Tuesday, June 8, 2010

Andrew Zimmerman's "Alabama in Africa"

Andrew Zimmerman is associate professor of history at George Washington University. He is the author of Anthropology and Antihumanism in Imperial Germany.

He applied the “Page 99 Test” to his new book, Alabama in Africa: Booker T. Washington, the German Empire, and the Globalization of the New South, and reported the following:
The revolutionary lives of Polish seasonal migrant laborers in Germany is the topic of page 99 of Alabama in Africa and it does, I think, pass Ford’s test. By the 1890s, thousands of young Polish men and women traveled each year to do the backbreaking work of sugarbeet cultivation in the fields of German landowners. Even as these workers found themselves exploited and oppressed by their would-be masters, they also became mobile and cosmopolitan individuals who challenged prevailing social hierarchies in Germany and in Poland. German employers preferred to hire female fieldworkers, since they regarded these young women as more diligent and less demanding than their male counterparts. In doing so, employers unintentionally empowered these women to challenge patriarchal structures in the workplace, the household, and the political sphere. Alabama in Africa addresses the similarly revolutionary potentials of African American cotton growers, African palm oil harvesters, and Polish sugarbeet workers, remaining careful to not romanticize the real forms of oppression faced by these diverse groups of working men and women. The book also analyzes the efforts of economic and political elites and mainstream social scientists to capture these workers, checking their freedom even while enjoying the fruits of their labor. Equally important to its analysis are the efforts of revolutionary activists, from the German Social Democratic Party, discussed on p. 99, to the American Wobblies, to Communist International, to learn from, and catch up with, the spontaneous movements of these workers. I wrote Alabama in Africa as an experiment in writing a history outside the framework of national boundaries, but also while thinking about the situation of workers in the world today, whose mobility remains both necessary and inimical to the structures of wealth and power that allow a small ruling class to live at the expense of the world’s majorities.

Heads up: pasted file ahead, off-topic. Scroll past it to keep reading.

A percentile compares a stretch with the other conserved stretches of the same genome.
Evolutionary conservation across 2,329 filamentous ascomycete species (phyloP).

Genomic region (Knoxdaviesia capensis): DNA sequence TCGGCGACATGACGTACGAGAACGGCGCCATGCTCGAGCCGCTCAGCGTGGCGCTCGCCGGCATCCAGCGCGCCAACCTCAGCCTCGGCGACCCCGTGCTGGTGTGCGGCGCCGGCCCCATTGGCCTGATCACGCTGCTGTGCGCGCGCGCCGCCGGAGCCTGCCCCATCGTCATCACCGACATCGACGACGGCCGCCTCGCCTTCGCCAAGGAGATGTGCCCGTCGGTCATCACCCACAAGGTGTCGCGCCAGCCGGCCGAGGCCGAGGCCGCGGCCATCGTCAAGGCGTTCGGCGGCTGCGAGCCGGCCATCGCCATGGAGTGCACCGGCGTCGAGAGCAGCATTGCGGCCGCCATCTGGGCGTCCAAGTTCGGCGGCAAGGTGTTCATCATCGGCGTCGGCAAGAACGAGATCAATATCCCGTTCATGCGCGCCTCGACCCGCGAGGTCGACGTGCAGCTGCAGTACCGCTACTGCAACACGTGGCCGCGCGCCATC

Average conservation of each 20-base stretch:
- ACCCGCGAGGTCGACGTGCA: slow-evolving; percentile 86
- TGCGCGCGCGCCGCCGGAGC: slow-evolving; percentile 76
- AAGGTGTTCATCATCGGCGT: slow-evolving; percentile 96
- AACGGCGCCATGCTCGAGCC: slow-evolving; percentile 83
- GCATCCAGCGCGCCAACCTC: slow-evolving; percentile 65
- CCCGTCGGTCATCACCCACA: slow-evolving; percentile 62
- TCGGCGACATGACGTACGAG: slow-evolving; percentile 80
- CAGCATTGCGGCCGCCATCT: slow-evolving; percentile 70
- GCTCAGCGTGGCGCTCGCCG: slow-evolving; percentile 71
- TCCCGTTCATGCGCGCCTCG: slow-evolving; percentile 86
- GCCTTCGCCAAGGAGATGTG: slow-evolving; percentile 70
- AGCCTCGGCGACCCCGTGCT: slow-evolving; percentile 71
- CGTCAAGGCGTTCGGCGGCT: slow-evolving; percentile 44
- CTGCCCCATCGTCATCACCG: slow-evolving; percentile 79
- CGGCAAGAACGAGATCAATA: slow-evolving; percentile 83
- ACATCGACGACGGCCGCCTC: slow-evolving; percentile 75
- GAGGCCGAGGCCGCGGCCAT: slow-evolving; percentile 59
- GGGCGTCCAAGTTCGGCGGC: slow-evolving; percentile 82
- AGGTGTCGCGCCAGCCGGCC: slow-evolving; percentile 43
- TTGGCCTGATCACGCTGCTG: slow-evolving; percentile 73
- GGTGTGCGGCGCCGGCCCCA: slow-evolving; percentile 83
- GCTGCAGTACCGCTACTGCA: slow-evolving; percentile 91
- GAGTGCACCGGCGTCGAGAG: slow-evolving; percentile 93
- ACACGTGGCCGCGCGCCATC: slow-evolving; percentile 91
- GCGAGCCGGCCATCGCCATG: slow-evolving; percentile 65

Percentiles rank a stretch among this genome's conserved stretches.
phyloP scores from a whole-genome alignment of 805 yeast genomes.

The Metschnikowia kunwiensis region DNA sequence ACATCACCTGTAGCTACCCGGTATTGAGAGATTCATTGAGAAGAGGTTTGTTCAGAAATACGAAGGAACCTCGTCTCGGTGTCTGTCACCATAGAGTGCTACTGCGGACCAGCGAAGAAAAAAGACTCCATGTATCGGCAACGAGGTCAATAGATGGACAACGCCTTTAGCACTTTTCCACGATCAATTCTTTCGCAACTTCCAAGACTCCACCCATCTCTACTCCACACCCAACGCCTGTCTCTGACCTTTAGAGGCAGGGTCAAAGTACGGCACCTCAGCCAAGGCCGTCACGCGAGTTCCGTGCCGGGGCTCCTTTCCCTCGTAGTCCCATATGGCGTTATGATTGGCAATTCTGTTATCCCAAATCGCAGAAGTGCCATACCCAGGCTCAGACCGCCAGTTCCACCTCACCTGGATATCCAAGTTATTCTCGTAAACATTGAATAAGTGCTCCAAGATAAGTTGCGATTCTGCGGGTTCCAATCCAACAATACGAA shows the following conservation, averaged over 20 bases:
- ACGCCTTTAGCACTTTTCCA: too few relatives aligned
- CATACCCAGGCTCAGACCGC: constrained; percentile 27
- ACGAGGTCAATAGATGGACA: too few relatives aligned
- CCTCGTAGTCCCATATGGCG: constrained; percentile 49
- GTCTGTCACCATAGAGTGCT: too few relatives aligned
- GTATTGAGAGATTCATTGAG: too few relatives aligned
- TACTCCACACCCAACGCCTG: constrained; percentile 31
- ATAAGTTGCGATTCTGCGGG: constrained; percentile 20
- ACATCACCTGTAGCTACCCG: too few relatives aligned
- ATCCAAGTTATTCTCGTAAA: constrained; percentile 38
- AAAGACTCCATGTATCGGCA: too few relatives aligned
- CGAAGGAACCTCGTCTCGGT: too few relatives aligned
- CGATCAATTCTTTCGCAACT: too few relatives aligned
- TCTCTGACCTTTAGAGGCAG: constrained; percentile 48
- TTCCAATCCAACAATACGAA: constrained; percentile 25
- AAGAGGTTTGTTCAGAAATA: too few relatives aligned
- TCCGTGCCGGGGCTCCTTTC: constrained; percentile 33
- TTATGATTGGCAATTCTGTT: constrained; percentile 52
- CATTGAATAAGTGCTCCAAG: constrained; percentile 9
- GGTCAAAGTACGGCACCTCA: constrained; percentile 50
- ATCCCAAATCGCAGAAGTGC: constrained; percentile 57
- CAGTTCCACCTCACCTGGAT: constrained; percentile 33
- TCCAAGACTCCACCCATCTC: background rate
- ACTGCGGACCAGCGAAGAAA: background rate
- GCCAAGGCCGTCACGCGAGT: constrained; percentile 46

Read an excerpt from Alabama in Africa, and learn more about the book at the Princeton University Press website.

--Marshal Zeringue